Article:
I wouldn’t trust it on tax, insurance or the civil law of Québec.

    The sample size of 76 isn’t scientific but it did include 16 appellate court references and the SCC.

    But I had forgotten just how frequently courts change the name signified by the acronym CED. My number was dead wrong: CED hits 79 in Canlii – including 3 references from the SCC.

    So it’s a tie, unless you factor in the CED’s longevity.

    It isn’t minus 16 right now, but we’re still jealous.

  5. Which appellate court and which judges? … Only one ONCA reference. Should that matter?

    It suppose it should to LN for selling purposes if it it’s a harbinger of the distribution of Halsbury’s acceptance.

    The Halsbury SCC reference? A second “also”reference to material written by the same person(s) who wrote the first text reference; supporting your “boiled down” point.

    I wouldn’t have thought there’s much of a secret that LN went to its existing stable of authors for material; nor do I complain about that. There’s no point re-inventing the wheel.

    Besides, Halsbury, just like the CED, should be a starting point to more detailed research – say the text book(s) from which the article was taken – unless one already knows the answer and is looking for confirmation or a current list of cases. I realize this is a utopian view.

    It’s hovered in the 35-40C range in the Perth area the past week or so under bright, cloudless, skies until today. Maybe it’s a dry heat, but I get the point when my friends’ part-dingo isn’t interested going for a walk. On the other hand, the Perth environs aren’t burning or flooding, unlike areas on the east coast of Oz. Anyway, time for me to head to bed so I can be wide awake for “brekky”.

    David

  6. Simon, Thank you for your post on the new Halsburys Laws of Canada and for acknowledging my role in its development and launch. It is very much appreciated.

    I have also enjoyed the verbal jousting between you and David Cheifitz over the contents of the product announcement. In my experience, hyperbole is the norm, both in marketing material issued by legal publishers, and on festive occasions wherever lawyers congregate. Though my career, I recall may occasions where the lawyers have gathered and touted the accomplishments of one another in language worthy of a Nobel Prize winner. Suffice it to say, the publication of a seventy seven volume legal encyclopedia is worthy of such acknowledgement and acclaim.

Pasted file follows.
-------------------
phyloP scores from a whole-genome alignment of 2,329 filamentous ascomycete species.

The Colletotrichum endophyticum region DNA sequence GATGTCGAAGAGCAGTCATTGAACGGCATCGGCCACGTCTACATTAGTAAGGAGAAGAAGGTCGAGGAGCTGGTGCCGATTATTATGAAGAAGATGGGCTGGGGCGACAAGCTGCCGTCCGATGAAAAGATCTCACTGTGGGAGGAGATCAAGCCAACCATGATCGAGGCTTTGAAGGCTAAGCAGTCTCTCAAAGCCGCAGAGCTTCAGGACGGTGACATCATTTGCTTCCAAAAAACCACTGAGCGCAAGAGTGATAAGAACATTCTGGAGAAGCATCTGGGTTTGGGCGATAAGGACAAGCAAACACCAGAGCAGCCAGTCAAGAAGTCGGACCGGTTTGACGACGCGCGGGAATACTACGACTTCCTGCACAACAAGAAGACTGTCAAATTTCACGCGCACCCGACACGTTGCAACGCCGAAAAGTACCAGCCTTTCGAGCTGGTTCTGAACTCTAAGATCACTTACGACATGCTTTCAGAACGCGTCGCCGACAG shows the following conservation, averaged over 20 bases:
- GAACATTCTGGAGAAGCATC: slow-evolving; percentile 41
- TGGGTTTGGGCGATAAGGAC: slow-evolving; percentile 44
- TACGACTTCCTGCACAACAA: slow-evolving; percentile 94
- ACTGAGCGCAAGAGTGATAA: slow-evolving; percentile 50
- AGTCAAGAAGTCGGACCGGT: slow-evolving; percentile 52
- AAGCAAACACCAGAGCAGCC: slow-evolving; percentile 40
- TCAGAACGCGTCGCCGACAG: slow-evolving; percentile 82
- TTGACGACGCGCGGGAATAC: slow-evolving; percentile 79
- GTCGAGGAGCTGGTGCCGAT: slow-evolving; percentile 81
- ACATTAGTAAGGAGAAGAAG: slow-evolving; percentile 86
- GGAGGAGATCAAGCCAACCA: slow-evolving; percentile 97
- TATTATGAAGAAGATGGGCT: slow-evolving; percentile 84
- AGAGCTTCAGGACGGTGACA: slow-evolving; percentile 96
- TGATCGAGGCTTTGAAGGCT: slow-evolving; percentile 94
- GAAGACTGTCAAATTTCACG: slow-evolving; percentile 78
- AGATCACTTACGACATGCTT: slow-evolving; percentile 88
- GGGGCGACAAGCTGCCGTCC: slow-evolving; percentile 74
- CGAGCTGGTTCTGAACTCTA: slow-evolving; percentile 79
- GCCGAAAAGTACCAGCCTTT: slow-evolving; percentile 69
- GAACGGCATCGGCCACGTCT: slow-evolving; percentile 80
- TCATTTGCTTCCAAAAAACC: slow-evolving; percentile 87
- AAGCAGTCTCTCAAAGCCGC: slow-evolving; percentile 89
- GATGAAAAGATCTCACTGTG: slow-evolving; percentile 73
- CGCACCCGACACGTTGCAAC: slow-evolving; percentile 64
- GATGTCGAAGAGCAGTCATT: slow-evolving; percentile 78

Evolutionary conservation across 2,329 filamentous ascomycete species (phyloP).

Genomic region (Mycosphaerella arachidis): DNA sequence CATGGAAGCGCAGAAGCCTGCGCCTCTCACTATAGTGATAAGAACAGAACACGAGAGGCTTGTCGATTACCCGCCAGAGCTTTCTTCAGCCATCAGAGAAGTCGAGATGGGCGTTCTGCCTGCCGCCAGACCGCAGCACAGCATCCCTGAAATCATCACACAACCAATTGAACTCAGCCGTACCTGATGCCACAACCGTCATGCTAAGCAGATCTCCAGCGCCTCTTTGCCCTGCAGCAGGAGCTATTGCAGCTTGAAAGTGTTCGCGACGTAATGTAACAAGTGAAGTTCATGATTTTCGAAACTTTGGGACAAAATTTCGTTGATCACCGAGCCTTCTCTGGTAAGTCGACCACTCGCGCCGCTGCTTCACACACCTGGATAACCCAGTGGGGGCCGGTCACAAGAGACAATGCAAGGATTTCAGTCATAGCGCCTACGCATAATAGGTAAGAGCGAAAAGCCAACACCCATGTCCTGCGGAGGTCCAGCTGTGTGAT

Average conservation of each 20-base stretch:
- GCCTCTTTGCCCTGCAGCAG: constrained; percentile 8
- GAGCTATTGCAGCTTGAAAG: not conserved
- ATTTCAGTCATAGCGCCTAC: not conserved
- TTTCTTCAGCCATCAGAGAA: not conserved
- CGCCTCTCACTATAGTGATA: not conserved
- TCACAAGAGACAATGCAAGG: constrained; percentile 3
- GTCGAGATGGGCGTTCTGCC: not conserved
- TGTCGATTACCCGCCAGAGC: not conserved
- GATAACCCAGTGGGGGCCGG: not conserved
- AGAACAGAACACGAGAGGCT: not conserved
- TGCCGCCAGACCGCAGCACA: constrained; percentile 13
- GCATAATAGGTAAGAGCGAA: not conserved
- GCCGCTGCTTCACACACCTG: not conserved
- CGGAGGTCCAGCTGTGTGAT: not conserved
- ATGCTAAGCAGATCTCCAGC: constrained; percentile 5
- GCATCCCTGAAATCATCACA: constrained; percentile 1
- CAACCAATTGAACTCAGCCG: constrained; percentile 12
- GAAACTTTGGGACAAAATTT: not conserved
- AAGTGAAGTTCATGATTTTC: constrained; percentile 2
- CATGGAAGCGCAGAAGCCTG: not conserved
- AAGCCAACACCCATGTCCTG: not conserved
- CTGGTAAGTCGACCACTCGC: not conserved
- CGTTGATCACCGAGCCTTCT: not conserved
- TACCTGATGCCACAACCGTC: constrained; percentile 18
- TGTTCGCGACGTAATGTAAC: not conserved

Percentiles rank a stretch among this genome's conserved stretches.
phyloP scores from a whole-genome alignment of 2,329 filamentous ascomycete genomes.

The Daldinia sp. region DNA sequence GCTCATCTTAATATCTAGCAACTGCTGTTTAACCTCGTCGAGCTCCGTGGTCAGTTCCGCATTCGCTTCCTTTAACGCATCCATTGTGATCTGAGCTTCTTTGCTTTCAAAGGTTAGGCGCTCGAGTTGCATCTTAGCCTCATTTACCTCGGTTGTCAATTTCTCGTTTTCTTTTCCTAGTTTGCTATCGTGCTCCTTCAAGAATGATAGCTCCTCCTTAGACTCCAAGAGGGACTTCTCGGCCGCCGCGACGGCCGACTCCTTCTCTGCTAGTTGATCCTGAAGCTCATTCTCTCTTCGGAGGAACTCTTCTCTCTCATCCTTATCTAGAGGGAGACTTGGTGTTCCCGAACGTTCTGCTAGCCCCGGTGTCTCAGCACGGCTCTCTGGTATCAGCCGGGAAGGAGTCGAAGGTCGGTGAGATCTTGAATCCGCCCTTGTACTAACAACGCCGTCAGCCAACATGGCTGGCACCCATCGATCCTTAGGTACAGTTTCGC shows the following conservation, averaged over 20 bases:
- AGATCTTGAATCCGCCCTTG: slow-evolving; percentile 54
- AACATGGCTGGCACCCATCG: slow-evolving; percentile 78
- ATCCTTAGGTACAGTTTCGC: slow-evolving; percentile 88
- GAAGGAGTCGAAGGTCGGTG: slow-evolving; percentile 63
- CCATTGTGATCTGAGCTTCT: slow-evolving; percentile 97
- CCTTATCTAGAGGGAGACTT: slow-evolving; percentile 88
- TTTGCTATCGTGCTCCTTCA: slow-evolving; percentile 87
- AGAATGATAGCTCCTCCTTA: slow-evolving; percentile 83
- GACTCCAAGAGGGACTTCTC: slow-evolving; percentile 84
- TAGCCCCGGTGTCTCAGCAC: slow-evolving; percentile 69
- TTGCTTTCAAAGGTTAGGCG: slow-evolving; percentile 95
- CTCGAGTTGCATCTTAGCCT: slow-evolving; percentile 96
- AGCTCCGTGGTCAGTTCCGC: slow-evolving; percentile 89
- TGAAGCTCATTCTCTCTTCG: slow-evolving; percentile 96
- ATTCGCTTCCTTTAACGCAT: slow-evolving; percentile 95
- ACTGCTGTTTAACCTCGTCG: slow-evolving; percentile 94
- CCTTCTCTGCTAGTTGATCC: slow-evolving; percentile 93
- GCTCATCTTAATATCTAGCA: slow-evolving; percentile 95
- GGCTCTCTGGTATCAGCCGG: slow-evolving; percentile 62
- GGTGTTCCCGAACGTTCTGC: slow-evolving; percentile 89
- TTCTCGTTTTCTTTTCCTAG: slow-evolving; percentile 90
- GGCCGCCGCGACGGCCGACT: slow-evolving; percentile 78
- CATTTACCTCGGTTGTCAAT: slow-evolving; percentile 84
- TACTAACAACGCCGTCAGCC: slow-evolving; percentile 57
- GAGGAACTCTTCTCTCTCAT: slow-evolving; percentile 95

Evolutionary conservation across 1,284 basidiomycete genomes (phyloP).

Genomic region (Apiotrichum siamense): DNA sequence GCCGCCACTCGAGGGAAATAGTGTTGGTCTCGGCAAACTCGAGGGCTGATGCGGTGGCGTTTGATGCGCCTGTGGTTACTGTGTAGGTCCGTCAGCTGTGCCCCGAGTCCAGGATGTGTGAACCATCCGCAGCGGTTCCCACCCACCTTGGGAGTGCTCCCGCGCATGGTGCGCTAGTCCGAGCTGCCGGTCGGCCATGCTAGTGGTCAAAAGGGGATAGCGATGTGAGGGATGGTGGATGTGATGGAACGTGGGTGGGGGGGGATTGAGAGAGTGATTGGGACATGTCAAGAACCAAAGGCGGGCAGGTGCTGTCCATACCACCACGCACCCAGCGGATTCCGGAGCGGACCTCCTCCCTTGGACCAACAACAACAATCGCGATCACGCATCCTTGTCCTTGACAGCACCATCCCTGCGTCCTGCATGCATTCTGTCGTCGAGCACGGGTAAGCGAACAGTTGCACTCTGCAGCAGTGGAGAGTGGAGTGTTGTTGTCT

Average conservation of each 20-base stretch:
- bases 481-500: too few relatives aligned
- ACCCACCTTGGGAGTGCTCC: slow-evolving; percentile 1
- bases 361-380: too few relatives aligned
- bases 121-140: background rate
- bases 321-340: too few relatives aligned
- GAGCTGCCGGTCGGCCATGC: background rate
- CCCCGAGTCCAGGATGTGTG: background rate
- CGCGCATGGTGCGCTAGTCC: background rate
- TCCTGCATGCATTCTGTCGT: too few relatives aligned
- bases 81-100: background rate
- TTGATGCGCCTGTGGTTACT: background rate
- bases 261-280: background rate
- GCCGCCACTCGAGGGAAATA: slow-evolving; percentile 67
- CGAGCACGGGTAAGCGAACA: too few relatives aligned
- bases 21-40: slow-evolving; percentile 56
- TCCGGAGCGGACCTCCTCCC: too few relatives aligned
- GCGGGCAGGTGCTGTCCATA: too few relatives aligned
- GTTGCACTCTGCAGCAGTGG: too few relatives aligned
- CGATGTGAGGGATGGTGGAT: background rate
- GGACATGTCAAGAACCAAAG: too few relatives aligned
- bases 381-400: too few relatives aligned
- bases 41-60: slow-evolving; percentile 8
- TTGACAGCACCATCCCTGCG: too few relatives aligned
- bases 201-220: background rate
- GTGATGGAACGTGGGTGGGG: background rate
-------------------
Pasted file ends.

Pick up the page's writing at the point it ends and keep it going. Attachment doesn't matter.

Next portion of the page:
Simon has also drawn attention to the fact that many authors of major treatises contributed to Halsburys in a big way and thereby provided instant credibility to the publication on launch. This was done by using their scholarly writings as a base to create an authoritative black letter statement of the law that is the essence of a Halsburys encyclopedia.

    Unlike a treatise, which usually includes content that is intended to be used to advance an argument of a point of view in a court of law, Halsburys is intended to give the user an authoritative statement of the law as it is at the time of writing and to provide a reliable basis for a practitioner to give advice and carry out legal research.

    In the digital world, where the legal profession is being swamped by the literally millions of cases and the endless enactment and revision of statutes and regulations, Halsburys provides an essential framework and starting point for legal research of every kind. It is in that context that it will prove its worth and by which it will be judged.

  7. Michael Giuliano

    Kudos to Halsbury’s for completing this long project. The use of expert material and writing to create the new encyclopedia articles was probably a very wise decision. The tradition of legal encyclopedias continues.